Contrary to what the Talking Heads like to sing, we DO know where we've been.  And to better know where we're going it's important to sometimes look back on that.  People sometimes forget how young "coworking" is, and there are some tidbits about our history that many people do not know.  For example, did you know that a meet-up group called Jelly (not the pancake house) had a strong part to play in elevating coworking to a worldwide phenomenon?  Bet you didn't.  So grab a plate of flapjacks, sit back, and check out this brief timeline on the history of coworking from the good people at Density Coworking!  

1999

  • The term “coworking” was first used in 1999 by Bernie DeKoven describing collaborative work supported by computer and new technologies of the day.

2005

  • Coworking, as we know it today involving a physical space, started in 2005 when Brad Neuberg used the term to describe a physical space where independent and mobile workers came together to work in a casual environment. Neuberg first started the Hat Factory in San Francisco in a work/live loft.

2006

  • Citizen Space in San Francisco, considered to be one of the first coworking spaces, opened and lead the global coworking movement.
  • Jelly is started by two New York City roommates, Amit Gupta and Luke Crawford, promoting mobile workers getting together in a casual work environment. Jelly takes off in NYC and recieves media attention from around the world encouraging others to start a Jelly group in their home city.

2007

  • 75 coworking spaces are operating in the world; starting the trend of double the number of spaces nearly every year.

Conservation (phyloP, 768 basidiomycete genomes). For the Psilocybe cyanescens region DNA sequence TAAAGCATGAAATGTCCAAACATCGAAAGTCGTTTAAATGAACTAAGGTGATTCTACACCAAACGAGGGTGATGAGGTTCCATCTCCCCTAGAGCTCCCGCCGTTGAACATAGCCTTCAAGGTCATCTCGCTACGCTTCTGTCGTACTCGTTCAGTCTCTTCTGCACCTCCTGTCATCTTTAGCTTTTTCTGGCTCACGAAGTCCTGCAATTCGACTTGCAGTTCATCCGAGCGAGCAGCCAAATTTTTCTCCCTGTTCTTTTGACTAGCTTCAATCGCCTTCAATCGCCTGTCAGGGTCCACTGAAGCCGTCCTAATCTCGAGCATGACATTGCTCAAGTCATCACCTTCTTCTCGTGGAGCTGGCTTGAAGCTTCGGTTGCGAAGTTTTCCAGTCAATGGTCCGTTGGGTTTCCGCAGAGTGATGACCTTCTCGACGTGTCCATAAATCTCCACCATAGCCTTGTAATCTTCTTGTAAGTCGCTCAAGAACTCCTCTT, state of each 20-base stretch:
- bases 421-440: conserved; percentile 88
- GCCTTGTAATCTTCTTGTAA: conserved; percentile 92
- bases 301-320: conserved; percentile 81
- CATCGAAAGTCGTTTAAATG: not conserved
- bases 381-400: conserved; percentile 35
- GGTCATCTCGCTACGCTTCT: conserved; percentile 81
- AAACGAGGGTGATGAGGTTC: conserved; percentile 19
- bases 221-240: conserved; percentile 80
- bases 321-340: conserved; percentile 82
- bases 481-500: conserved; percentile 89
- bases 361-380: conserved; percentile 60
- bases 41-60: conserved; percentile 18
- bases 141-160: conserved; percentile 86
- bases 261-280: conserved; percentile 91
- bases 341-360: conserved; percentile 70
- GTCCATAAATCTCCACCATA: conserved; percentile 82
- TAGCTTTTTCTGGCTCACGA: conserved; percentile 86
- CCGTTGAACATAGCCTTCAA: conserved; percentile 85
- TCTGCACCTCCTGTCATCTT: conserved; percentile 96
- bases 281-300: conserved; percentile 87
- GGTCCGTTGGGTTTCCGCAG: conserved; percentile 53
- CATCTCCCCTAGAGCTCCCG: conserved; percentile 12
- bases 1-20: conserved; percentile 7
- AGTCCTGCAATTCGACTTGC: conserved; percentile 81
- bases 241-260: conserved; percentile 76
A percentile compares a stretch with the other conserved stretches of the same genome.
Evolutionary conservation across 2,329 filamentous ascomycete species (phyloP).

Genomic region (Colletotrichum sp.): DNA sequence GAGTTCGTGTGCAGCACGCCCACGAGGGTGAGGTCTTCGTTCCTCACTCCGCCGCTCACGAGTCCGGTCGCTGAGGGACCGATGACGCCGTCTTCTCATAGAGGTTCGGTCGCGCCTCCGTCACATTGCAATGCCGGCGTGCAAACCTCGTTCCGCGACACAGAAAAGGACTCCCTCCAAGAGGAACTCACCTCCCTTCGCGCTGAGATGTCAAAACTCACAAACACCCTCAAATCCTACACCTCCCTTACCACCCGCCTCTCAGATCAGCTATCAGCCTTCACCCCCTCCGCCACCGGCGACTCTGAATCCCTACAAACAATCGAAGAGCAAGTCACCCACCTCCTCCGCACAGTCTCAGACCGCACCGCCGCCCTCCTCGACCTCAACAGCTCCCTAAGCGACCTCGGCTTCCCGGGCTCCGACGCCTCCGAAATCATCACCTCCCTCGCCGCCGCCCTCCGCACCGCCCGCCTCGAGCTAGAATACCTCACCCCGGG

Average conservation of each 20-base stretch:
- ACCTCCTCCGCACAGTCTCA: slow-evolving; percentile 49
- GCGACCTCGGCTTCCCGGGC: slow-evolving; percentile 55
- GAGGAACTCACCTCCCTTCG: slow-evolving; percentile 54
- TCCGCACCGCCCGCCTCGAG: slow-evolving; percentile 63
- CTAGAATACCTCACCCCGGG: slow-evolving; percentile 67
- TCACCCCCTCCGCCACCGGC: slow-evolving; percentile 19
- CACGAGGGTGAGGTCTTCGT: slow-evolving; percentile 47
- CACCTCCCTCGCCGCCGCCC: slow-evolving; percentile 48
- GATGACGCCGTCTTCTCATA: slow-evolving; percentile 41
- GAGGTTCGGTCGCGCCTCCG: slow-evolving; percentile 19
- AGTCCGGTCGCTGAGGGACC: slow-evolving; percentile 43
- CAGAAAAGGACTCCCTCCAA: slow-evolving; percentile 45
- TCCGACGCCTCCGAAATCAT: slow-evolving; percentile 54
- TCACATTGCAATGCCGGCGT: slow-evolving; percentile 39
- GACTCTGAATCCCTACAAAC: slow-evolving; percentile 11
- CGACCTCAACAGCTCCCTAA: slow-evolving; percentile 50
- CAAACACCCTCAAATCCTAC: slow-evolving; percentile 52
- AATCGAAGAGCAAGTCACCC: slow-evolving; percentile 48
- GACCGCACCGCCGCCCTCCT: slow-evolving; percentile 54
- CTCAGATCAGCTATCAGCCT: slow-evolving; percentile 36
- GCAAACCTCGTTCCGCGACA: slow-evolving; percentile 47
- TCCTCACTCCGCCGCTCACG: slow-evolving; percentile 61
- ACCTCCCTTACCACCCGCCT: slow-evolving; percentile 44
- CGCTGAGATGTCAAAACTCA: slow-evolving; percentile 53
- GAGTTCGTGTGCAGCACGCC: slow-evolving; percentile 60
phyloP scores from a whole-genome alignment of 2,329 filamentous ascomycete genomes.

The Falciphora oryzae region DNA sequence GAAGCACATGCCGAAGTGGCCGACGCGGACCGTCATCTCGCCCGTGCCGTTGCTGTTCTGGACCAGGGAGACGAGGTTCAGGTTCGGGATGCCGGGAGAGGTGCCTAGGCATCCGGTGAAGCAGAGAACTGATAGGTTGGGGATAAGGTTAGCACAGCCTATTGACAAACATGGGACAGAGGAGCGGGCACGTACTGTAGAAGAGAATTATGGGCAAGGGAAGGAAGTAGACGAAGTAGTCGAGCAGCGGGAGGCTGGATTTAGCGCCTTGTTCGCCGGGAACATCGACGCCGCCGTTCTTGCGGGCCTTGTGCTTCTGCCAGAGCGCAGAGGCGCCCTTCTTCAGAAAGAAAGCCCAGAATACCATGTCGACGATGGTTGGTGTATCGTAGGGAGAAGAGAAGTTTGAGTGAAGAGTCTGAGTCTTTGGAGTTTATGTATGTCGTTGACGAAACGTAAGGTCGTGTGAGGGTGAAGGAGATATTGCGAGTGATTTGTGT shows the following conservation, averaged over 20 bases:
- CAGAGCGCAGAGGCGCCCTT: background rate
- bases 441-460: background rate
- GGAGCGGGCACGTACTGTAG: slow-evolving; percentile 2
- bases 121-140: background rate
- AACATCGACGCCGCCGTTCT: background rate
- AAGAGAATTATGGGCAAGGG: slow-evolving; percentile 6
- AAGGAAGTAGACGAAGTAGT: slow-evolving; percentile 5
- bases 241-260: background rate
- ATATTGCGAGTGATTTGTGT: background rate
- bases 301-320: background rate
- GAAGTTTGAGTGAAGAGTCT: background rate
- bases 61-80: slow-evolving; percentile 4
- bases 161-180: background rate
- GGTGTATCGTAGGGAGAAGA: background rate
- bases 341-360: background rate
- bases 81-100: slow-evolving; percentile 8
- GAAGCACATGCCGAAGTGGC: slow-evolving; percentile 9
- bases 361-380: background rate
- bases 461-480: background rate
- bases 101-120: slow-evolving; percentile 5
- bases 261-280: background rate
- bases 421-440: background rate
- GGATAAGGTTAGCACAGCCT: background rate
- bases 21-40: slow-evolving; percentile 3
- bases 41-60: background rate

• Jelly groups continue to grow in cities like Austin, Phoenix, and San Francisco that lead many groups to find a permanent coworking space.
  • This is a break out year for the coworking movement as spaces continue to open across the world and the major media outlets start to build awareness of the movement

2008

  • 160 coworking spaces are open throughout the world
  • Most major cities throughout North America and Europe have a coworking community

2009 to 2011

  • The coworking movement continues it’s momentum and nearly doubles each year to over  1,130 communities at the end of 2011.
  • ING Direct owns and operates a coworking space as in Toronto as a way to attract and interact with banking customers. ING Direct is the first corporation to use coworking as a corporate promotional means.
  • Europe and the USA host coworking conferences as the industry grows so knowledge can easily be shared between ‘veteran’ operators and new coworking catalyst.
  • The first chains of coworking spaces start to develop with places like NextSpaces in California

2012

  • Coworking spaces break the 2,000 number
  • Att&t and Accenture through LiquidSpace use coworking spaces as a way to drive collaboration and offer new flexible work solutions for mobile workers. This signals to a trend where corporations could be the next growth phase to the coworking movement.
  • NextSpace receives over $800,000 in funding for expansion and opens their 7th location.

Going Into the Future

By the end of this year there will be almost 15,000 coworking spaces in the United States.  If that doesn't blow your mind, Small Business Labs estimates there will be 26,000 spaces and 3.8 million members across the planet!  So tell us, why haven't you joined the coworking revolution yet?

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